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Field-margin wetlands alone can’t fix the Gulf of Mexico’s dead zone

2024-04-16
Each summer, a hypoxic dead zone forms in the Gulf of Mexico, making some marine habitats unlivable. The dead zone is caused by nutrients—primarily from agricultural fertilizers—flowing into the Gulf from the Mississippi River. Restoring wetlands at field margins has been proposed to intercept some of the runoff, as wetland plants and soils are capable of absorbing nutrients like a living sponge. But estimates of nutrient removal by restored wetlands have varied widely. Shan Zuidema and colleagues took a whole-system approach to modeling the potential for wetlands to ameliorate the flow of nitrate to the ...

Research has lost none of its innovative drive

2024-04-16
A high-profile study made headlines in 2023 stating that the scientific and innovation system is producing less and less completely new knowledge. Researchers at the University of Basel are now refuting this claim, at least for patents: It is based on a measurement error. The discovery of mRNA in the 1960s was groundbreaking. Suddenly there were completely new findings that ushered in new developments. This kind of discovery is described as “disruptive”. In contrast, research findings are “consolidating” when they build upon existing knowledge. They are also important, as the example of the ...

A nematode gel to protect crops in Africa and Asia

A nematode gel to protect crops in Africa and Asia
2024-04-16
The fall armyworm is a destructive corn pest, which recently arrived in Africa and Asia from the Americas and began causing major yield losses and increased use of insecticides, which pose environmental and human health risks. Entomopathogenic nematodes are soil-dwelling roundworms that can parasitize and kill fall armyworms with no risks to people or the environment, but application can be tricky because the nematodes are susceptible to desiccation and UV radiation from sunlight. Patrick Fallet and colleagues report success using an innocuous biodegradable ...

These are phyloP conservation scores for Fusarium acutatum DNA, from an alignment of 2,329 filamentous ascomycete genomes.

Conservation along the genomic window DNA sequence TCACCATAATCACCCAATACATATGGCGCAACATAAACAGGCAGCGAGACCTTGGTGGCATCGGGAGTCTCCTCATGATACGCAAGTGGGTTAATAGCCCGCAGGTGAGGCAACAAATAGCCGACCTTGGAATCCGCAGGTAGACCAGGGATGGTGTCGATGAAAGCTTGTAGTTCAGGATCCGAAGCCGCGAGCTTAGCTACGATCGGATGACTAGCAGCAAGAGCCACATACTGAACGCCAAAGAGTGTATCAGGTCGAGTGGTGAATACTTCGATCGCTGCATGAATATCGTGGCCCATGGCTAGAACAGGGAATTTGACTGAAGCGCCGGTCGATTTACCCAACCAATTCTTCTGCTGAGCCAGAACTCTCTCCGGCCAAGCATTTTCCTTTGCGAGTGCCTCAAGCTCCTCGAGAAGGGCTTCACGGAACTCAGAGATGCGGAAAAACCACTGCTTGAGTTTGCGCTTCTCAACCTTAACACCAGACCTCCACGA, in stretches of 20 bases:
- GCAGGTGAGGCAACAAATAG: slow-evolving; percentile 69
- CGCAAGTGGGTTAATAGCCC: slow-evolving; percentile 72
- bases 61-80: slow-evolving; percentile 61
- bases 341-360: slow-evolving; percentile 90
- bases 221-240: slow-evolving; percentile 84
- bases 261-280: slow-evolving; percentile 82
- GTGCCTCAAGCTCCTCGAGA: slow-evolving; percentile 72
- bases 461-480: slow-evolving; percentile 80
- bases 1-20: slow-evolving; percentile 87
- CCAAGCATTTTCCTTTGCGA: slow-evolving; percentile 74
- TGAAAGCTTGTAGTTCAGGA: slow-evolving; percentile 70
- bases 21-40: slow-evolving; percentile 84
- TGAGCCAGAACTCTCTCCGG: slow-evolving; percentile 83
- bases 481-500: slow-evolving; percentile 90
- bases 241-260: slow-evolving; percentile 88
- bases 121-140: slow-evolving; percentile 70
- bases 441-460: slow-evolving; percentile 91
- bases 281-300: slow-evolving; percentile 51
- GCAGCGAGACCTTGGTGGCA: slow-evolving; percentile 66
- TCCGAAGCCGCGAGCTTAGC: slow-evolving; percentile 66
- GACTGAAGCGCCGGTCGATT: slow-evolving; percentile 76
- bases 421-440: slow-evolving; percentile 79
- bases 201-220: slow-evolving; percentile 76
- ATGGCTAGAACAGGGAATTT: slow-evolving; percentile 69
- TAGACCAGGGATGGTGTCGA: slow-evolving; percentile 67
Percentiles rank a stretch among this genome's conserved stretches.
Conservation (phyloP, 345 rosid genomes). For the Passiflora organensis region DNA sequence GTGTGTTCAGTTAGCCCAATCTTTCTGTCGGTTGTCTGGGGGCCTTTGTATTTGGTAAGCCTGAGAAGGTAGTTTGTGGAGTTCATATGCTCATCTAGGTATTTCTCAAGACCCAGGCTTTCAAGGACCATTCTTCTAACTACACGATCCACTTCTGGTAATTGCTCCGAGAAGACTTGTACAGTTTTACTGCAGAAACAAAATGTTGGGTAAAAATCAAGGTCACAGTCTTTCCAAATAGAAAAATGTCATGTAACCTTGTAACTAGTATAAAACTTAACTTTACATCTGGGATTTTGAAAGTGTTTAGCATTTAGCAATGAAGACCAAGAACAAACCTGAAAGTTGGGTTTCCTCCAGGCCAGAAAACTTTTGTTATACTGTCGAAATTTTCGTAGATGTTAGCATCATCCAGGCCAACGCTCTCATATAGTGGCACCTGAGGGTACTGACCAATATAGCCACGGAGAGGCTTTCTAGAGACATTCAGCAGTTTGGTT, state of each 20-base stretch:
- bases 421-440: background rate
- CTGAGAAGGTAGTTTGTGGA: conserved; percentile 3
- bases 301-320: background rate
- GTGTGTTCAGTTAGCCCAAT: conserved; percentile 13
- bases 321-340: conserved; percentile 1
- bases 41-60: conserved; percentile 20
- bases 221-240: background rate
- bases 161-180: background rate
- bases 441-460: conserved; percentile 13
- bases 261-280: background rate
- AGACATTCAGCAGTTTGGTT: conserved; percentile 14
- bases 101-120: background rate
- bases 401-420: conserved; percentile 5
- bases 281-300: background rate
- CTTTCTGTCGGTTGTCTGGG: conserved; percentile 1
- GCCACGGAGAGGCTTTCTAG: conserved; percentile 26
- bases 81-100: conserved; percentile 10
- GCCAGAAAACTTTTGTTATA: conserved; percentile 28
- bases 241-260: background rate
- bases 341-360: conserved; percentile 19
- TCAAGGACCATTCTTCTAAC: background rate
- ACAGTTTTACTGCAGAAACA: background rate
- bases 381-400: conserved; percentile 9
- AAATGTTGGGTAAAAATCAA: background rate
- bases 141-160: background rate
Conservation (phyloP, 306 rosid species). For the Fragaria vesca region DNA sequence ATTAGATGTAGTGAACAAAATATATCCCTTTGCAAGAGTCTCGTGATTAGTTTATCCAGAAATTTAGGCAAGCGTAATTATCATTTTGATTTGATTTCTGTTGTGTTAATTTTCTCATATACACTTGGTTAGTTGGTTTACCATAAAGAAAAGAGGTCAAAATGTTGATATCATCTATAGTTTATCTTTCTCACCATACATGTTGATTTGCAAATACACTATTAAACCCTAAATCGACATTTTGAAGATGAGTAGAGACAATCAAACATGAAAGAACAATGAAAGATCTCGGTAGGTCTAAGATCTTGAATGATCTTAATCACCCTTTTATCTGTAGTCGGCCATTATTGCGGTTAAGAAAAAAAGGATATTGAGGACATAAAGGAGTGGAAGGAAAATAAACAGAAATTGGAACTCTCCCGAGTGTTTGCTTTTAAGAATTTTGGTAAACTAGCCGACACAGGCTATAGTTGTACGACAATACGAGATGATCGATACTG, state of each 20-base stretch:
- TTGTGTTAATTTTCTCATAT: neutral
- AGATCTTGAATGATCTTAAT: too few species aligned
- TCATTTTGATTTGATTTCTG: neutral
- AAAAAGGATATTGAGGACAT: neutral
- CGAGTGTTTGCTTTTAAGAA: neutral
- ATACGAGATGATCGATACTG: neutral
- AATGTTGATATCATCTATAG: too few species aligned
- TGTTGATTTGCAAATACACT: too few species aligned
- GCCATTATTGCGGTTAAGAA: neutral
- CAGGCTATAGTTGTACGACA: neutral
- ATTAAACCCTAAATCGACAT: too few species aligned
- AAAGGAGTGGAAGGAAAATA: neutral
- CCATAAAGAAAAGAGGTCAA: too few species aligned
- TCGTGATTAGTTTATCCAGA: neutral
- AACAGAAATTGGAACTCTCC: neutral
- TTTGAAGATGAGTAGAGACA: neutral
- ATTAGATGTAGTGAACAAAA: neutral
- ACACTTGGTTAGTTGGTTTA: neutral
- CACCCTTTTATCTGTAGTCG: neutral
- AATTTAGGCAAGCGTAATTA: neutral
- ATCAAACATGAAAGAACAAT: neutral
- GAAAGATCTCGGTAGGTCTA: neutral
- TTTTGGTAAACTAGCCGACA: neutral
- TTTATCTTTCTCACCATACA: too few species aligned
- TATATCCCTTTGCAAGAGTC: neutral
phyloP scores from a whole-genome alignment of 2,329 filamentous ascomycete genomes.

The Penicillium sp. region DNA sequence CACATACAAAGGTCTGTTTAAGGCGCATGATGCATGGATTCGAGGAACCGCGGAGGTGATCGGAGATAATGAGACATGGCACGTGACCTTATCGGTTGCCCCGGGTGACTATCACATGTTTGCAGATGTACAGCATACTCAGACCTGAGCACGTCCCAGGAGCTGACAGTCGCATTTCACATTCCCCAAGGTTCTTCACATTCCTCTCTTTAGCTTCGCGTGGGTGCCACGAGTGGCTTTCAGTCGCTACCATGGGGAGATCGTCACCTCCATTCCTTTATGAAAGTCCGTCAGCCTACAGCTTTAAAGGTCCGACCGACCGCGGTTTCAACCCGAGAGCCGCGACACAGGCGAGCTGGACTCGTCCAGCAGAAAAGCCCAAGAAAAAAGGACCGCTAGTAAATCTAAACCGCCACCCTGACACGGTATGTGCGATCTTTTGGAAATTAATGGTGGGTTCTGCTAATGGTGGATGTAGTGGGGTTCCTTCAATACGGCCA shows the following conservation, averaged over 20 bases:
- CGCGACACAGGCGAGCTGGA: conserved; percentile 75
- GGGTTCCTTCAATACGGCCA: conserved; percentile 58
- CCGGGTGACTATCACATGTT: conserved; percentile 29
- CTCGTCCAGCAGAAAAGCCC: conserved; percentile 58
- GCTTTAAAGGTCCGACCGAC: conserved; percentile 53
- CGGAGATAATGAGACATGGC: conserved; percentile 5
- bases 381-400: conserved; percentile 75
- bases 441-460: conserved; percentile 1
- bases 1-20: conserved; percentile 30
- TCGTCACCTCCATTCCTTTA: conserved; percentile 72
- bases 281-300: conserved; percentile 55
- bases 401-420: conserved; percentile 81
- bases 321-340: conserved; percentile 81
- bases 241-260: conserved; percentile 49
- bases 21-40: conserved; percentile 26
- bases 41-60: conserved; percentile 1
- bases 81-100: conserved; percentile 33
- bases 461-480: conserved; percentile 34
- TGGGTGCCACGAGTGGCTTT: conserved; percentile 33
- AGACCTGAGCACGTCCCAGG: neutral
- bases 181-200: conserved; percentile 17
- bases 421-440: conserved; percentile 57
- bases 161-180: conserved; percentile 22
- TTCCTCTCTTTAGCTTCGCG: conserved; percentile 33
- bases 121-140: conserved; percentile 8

Breakthrough in benzofuran synthesis: New method enables complex molecule creation

Breakthrough in benzofuran synthesis: New method enables complex molecule creation
2024-04-16
In the field of organic chemistry, scientists are always looking out for new types of reactions to unlock synthesis routes for challenging compounds. Most of the progress that we have witnessed in pharmaceutics and agrochemicals over the past few decades can be traced back to the discovery of novel practical reaction pathways. Such pathways often involve the selective replacement of a functional group with another, the formation of aromatic rings, or the strategic cleaving of parts of a molecule. But what about the rearrangement of existing functional groups within a molecule? Also known as ‘substituent ...

Exploring the interactions between baby marmosets and their caregivers

Exploring the interactions between baby marmosets and their caregivers
2024-04-16
The connection that infants form with their parents or caregivers is crucial for their cognitive, social, and emotional development. These attachments vary in quality, depending on how caregivers respond to the infant's needs. When caregivers are attentive, infants are likely to develop secure attachments. However, if caregivers neglect their needs, infants may develop insecurity, leading to challenges in emotional development and difficulty in forming healthy relationships later in life.   To understand how parenting influences attachment formation and child development, researchers led by Associate Professor Atsuko ...

MD Anderson and CureVac enter strategic collaboration to develop novel cancer vaccines

2024-04-16
HOUSTON and TÜBINGEN, Germany ― The University of Texas MD Anderson Cancer Center and CureVac N.V. today announced a co-development and licensing agreement to develop novel mRNA-based cancer vaccines. The collaboration creates strong synergies between CureVac’s unique end-to-end capabilities for cancer antigen discovery, mRNA design, and manufacturing and MD Anderson’s expertise in cancer antigen discovery and validation, translational drug development, and clinical research. The collaboration will focus on the development of differentiated cancer vaccine ...

Deadly bacteria show thirst for human blood

Deadly bacteria show thirst for human blood
2024-04-16